John E. Berry was pastor from January 1, 1893 to the last of August, 1895. A. G. Murray was pastor from 1895 to 1899. Benjamin F. Turner was pastor from November 4, 1900 for three years. H. H. Bishop was the stated supply, preaching part of the time, from December 1, 1903, until June 1, 1904. E. O. Taylor has been the stated supply from November, 1904, until the present time.
The Sunday-school was organized at about the same time as the church, if not before, since it appears in the first report to the Association in 1858, althougli the membership is not reported in that year. In 1859, the membership was reported as consisting of five teachers and forty scholars. In 1861, there were five teachers and fifty-two scholars with an average attendance of thirty-five. In 1865, eight teachers and sixty scholars with an average attendance of fifty. In 1875, the membership is given as fifty-five. In 1885, the membership was sixty-eight and the average attendance, fifty. In 1895, the members numbered sixty, and the average attendance was fifty. At the present time, the membership is twenty-five, and average attendance, fifteen.
A Young Peoples' Society of Christian Endeavor was organized in August, 1888, and was a great help to the church for several years. In 1896, the membership had diminished so that it seemed advisable to discontinue the organization.
The following have been licensed and ordained by the church:
Alonzo F. Benson, licensed, December 26, 1863, ordained, October 26, 1866; George W. Fuller, ordained, June, 1870; Henry A. Stetson, ordained by this church and the East Sumner church, June, 1876; Wilbur W. Cochrane, ordained, June 8, 1886; George R. Berry, licensed, August 21, 1886; John E. [p. 98] Berry, licensed, November 26, 1892, ordained, June 30, 1893; Henry H. Berry, licensed, December 23, 1892.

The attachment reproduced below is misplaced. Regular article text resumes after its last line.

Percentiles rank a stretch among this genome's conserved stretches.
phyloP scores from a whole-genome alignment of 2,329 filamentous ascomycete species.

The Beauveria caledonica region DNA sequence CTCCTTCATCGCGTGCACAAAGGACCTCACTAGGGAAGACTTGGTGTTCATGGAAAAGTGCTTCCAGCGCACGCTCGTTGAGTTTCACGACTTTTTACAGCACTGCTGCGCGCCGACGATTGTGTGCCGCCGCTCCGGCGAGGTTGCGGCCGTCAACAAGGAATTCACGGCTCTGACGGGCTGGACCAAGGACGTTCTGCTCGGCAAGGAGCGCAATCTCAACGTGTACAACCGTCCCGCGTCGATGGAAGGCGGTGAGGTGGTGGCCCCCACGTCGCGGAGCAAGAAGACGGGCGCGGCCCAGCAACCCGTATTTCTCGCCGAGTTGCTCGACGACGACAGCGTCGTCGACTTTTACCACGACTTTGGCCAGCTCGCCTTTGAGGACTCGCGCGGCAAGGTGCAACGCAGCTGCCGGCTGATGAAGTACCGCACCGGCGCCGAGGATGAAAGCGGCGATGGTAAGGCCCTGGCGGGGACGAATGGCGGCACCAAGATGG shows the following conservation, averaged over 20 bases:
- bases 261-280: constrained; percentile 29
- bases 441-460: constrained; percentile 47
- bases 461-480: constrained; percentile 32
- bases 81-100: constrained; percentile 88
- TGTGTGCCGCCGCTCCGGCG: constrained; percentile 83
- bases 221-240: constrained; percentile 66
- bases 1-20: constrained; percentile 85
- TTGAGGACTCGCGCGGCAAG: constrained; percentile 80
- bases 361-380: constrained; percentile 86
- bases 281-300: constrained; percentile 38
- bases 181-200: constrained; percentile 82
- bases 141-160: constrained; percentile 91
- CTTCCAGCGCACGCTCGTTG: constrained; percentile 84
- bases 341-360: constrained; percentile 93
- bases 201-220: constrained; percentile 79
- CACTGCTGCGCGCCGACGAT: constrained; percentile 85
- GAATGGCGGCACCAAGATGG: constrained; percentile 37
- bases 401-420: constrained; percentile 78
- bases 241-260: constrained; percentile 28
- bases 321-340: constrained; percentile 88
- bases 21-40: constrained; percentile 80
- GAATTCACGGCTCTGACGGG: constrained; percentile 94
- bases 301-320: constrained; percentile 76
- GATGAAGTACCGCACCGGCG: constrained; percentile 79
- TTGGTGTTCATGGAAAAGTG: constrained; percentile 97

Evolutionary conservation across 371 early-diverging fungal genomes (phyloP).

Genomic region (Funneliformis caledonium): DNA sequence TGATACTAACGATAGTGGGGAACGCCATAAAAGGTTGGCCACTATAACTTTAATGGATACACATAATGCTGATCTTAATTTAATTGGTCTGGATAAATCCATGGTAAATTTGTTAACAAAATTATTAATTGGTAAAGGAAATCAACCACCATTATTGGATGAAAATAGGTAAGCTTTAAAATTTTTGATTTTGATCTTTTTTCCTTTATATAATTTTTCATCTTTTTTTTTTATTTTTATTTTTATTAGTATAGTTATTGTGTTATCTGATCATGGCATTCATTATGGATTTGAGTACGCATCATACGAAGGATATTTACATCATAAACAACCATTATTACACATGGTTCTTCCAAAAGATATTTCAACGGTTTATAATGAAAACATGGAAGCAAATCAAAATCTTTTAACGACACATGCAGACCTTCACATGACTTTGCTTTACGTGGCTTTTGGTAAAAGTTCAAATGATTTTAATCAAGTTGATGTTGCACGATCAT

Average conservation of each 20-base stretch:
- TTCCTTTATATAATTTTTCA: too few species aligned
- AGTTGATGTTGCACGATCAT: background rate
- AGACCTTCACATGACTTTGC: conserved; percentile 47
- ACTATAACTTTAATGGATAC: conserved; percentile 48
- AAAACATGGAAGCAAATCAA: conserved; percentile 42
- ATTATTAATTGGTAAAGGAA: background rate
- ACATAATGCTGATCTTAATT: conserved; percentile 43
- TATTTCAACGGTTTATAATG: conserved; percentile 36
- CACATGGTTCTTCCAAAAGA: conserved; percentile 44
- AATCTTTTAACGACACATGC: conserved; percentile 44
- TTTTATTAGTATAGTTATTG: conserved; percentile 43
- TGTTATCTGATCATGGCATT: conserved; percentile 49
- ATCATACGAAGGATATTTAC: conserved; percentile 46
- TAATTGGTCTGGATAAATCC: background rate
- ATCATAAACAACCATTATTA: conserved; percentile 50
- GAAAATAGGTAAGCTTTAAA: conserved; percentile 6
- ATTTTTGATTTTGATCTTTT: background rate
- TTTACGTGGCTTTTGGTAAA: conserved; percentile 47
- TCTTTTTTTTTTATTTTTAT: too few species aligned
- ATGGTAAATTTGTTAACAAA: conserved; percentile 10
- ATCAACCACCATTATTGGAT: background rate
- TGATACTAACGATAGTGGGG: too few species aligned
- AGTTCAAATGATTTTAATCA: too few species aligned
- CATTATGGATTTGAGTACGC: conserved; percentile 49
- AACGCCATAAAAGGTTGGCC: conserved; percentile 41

Alonzo F. Benson was born near West Sumner and after his pastorate there went to Buckfield and then to Weston, Mass., where he died a few years later. George W. Fuller has done good work, as a pastor, and has been located chiefly in Massachusetts. Henry A. Stetson was in the ministry many years and died not long ago. Wilbur W. Cochrane is a graduate of Colby and of Rochester Theological Seminary and has been a missionary of the American Baptist Missionary Union to the Shan states in Burmah since 1890.
John E. Berry, Henry H. Berry and George R. Berry are children of the late William D. Berry, an active member of the church. Their mother, who is still living, is a daughter of Rev. Manasseh Lawrence. John E. Berry is a graduate of Newton. He has been pastor in Vermont at Montgomery Center and West Halifax, and has recently become pastor at North Troy and Jay. Henry H. Berry is a graduate of the divinity school of the University of Chicago. He has been pastor in Illinois at Marley, Wilton Center, Lockport and Joliet; and a few months ago became pastor at Ord, Nebraska. George R. Berry is a graduate of Colby and Newton, and studied for a time at the University of Chicago. He was pastor for three years at Liberty and is now Professor of Semitic Languages at Colgate University, Hamilton, N. Y.
The deacons in chronological order of election are:
A. S. Benson, Abel Stetson, Whitney Cummings, Charles Y. Tuell, John E. Berry, Moses D. Dow and George C. West; the last two being the present deacons. All have been men of earnestness, faith and power in the work of the church.
According to the yearly reports in the Minutes of the Association, one hundred and four in all have been added by baptism and seventy-six by letter and experience. The present membership of the church is forty, the local membership being twenty-three. The largest number of members reported by the church is seventy-seven, in 1882; the membership continuing the same for a year or two after that. In 1880, seventy-two members were reported and in 1877, sixty-seven.
The story of the ministers whom the church assisted to train in their work is not exhausted in what has been said concerning [p. 99] those licensed by the church. Several other young men practically began their preaching in supplying this church, who have become efficient ministers of the gospel. Here may be mentioned A. P. Wedge, Sumner Bangs and W. E. Lombard.
Through all its history the church has been characterized by a spirit of activity and self-help. There have been many periods, longer or shorter, without preaching; but, at these times, some service has ordinarily been maintained. Usually there has been a prayer meeting and Sunday-school; and sometimes a sermon has been read. The membership is small at the present time, yet these few have something of the same sense of responsibility and are seeking to do the work of the Lord with confident trust in Him, as in the past.